Why the heck is a chef making cutting boards?
Life is funny sometimes. Growing up I was never part of a household that did a lot of DIY projects. However over the years I’ve gotten tired of spending money to have people do work that I thought I could do myself. Sometimes I was mistaken, but other times I have been rewarded by doing a project that stretched my brain to dimensions I didn’t think it could attain.
One such project is my current kitchen. We moved into our house January of 2010 and the kitchen was a disaster. We traipsed to all the different home shows, interviewed many different contractors and got bids for all of the work that we wanted completed. The end result was that “Project-Kitchen” was going to take a huge amount of dough. Some of the bids were almost half of what we purchased the house for in the first place.
We were stuck with a kitchen that wasn’t very friendly to cook in and not wanting to spend huge sums of money to remodel it. So after some crazy talk we decided to embark on the remodeling ourselves.
You can see all of the updates as our kitchen has taken shape.
To complete much of the work we needed to acquire tools, tools, and more tools. We purchased a table saw, miter saw, jointer, wet saw, hand tools, hammers, planes, routers,… The list is almost endless.
As the kitchen started to take shape I started thinking about what else these tools could do. I’ve never been a woodworker and I’ve never worked with many of these tools before. After some thought I decided to attempt to make a new cutting board. I watched a bunch of videos, read many how-to articles and my desire to make an end grain cutting board grew.
That’s pretty much the seed from which this grew. I started posting pictures of my wood blocks as they were progressing and they were turning out beautiful. For Christmas of 2011 I made some larger cutting boards for family and friends.
From that moment on many people asked if I would be selling my cutting boards. I hadn’t thought about it but after some coaxing I decided to give it a try.
Here is the process that I go through to build a cutting board from scratch for each of my customers. Enjoy looking through the pictures. It take approximately 2 weeks from start to finish before the boards are ready to ship out.
First I go out and pick out my wood. Currently I’m using pine which is a soft wood but in an end-grain configuration it will hold up to the knife edges well and the knives won’t dull like they would on other surfaces.
I cut each board into manageable lengths and get them ready to run through the gauntlet of things necessary to turn out a beautiful cutting board.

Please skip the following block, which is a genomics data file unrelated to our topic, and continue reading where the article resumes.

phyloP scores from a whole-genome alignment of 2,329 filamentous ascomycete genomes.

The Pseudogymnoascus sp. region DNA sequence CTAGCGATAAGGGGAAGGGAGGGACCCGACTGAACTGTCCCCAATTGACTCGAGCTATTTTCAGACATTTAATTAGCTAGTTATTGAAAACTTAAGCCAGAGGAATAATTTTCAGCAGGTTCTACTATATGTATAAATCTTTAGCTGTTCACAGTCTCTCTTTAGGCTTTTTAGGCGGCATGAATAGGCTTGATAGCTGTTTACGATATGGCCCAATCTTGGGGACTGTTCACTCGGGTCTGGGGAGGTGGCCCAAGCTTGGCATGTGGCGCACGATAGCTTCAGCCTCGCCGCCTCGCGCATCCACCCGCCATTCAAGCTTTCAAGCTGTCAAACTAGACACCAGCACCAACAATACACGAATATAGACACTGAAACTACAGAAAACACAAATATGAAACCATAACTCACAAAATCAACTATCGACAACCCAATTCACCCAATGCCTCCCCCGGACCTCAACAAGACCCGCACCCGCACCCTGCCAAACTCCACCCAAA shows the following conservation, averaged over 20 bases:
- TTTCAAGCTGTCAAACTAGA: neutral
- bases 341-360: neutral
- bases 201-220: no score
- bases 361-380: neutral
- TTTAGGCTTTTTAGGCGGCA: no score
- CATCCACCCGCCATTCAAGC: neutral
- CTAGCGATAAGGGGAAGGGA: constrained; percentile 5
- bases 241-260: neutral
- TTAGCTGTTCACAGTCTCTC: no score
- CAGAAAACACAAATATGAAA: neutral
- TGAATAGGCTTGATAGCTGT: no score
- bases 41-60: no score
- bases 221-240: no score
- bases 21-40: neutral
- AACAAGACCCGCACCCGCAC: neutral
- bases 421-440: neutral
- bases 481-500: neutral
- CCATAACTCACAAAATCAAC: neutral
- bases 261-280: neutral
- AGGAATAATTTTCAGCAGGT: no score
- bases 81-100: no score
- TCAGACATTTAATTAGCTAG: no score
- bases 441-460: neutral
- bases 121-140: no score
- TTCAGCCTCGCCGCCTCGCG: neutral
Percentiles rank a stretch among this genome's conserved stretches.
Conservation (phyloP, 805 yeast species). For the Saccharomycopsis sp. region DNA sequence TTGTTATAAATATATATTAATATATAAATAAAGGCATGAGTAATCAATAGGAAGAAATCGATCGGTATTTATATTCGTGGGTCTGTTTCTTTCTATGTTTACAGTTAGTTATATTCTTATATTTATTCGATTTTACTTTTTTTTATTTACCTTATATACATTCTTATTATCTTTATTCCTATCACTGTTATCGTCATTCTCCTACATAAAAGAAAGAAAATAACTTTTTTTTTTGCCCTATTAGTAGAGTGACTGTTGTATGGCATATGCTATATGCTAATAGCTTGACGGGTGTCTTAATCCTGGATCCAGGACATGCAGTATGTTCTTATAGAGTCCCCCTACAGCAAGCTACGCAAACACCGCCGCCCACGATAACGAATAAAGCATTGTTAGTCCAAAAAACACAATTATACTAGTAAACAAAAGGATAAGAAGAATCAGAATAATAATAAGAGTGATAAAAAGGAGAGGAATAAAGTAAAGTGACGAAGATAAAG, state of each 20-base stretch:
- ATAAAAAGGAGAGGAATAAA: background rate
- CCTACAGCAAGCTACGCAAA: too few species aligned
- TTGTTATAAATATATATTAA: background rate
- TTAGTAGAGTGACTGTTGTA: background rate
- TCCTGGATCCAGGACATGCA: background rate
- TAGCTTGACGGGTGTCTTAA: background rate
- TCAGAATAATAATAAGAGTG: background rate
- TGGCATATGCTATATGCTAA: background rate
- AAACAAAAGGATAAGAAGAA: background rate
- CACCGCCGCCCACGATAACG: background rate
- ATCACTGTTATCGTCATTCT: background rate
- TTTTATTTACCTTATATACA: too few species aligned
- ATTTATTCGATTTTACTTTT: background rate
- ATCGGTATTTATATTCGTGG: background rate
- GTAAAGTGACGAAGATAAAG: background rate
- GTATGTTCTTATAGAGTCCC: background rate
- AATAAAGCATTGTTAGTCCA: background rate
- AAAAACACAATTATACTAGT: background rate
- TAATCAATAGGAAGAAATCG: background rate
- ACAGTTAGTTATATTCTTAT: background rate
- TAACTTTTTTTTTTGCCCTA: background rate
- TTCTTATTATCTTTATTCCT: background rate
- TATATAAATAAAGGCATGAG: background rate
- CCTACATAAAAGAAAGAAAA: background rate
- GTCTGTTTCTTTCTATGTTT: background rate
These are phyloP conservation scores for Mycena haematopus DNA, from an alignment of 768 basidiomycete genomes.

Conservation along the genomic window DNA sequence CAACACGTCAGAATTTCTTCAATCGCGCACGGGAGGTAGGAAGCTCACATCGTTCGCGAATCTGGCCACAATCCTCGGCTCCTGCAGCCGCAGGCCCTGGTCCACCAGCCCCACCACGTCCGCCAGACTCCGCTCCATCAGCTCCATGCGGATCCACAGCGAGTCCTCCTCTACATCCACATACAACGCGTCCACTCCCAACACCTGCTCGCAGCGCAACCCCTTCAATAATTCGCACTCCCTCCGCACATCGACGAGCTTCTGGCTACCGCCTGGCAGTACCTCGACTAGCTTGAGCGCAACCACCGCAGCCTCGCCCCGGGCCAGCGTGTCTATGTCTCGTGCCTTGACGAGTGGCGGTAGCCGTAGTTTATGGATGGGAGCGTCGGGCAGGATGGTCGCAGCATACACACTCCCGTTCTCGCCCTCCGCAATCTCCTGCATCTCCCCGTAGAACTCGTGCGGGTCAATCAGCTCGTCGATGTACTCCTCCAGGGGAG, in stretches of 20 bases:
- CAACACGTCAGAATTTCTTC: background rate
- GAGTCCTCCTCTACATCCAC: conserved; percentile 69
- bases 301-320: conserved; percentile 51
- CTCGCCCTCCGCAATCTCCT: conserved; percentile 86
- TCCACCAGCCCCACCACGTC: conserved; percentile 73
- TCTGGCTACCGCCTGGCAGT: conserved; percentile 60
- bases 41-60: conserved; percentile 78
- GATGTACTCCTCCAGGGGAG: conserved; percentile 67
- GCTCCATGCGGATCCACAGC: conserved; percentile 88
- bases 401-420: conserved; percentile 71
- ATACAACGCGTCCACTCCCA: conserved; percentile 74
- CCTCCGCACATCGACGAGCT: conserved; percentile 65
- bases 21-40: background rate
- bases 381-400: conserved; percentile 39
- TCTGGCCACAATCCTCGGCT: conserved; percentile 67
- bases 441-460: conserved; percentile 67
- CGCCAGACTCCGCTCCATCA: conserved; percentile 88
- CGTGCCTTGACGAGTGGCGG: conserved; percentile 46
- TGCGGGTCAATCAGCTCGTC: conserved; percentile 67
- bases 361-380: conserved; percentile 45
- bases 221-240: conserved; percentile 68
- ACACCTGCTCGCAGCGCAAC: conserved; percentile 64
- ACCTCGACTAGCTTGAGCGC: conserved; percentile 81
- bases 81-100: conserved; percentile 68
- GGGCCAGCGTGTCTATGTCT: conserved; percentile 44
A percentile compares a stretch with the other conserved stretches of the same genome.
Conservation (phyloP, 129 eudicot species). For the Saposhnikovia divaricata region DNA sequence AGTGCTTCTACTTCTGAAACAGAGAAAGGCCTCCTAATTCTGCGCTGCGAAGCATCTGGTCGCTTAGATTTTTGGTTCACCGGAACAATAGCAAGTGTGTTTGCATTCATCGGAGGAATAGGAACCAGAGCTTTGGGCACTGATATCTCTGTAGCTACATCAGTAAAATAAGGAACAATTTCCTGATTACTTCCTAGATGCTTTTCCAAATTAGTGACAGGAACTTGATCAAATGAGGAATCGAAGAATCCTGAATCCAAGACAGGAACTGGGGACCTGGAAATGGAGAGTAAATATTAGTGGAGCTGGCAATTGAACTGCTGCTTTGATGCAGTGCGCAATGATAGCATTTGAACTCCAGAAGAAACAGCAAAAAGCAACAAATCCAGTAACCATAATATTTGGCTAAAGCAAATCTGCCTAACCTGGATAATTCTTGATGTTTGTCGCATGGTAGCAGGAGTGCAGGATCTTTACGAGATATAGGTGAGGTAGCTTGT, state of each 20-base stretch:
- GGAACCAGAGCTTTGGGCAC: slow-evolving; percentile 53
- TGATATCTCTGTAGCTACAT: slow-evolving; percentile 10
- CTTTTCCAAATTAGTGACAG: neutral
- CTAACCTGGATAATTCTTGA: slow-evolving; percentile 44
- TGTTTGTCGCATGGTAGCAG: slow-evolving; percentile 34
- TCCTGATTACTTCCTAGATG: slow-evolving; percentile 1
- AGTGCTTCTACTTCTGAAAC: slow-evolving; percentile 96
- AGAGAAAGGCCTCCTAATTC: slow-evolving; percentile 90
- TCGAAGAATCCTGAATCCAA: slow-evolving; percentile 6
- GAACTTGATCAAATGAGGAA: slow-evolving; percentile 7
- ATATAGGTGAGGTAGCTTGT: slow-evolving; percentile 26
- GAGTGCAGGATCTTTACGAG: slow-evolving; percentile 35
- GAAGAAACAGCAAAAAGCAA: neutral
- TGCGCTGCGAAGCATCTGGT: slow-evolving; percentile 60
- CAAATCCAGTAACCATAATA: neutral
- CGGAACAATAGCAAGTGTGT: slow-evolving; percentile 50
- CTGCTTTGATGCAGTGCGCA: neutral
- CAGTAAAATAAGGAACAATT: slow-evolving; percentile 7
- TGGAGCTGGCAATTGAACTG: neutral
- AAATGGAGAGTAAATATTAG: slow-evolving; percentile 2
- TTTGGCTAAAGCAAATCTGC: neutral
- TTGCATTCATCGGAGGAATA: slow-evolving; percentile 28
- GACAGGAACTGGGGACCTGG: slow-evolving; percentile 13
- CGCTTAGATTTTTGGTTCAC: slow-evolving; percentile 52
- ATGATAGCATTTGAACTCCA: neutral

After the pieces get cut to length they then are run through a machine called a jointer. This machine helps to flatten out the wood on a few sides so that the rest of the building goes smoothly.
After the wood is flat I go to my table saw and cut my boards into square sticks that are ready for their first glue-up.
At the first glue-up each stick is laid out with glue and clamped together tightly to each neighboring stick. This plank is then left to set overnight.
The next day the plank is pulled out of the clamps, looked over to make sure the glue dried properly and then the plank is planed flat.
Once the plank is flat, back to the table saw to cut the plank into strips again.
Once the strips have all been cut, its back to the gluing table. I first lay all of the strips down to take a look at the grain of the wood and try to pick a pleasing pattern.
Once I decide on a pattern it’s time to get busy gluing them all together. After the glue is applied, everything gets clamped tightly and it sits overnight.
The next day the clamps get taken off and the cutting board blank is looked over. If everything looks great then it’s back to my worktable to flatten and smooth the blank.
Once the blank is flat and relatively smooth, it’s back to the table saw to cut the blank to size.
Depending on the style of the cutting board that I’m making I will cut handles out of the board so that it’s easy to pick up off of the counter when in use.
If everything has went well then the board now goes to final sanding. I sand all of the sides of the cutting board as well as the edges so that the board feels silky smooth and nice to touch.
The board gets another inspection before I mix up my special tung oil mixture and apply it to the cutting board. This happens in two stages. The first day the tung oil gets applied then I wait a day. The next day I apply another coat of oil.
The cutting board at this point is almost finished. It gets set aside for a week to let the tung oil cure.
After the week is complete I look over the board one more time then give it a final coat of paraffin wax. The wax helps to further protect and beautify the board.
I then package up the cutting board and send it off to the excited owner so that they can use their beautiful, and functional art piece. Along with instructions for the care and use of their new board.
Check out our line of hand made kitchen products. Not only my beautiful cutting boards but also other amazing items made with love by artisans that you will be proud to own. http://ourdailysalt.com/shop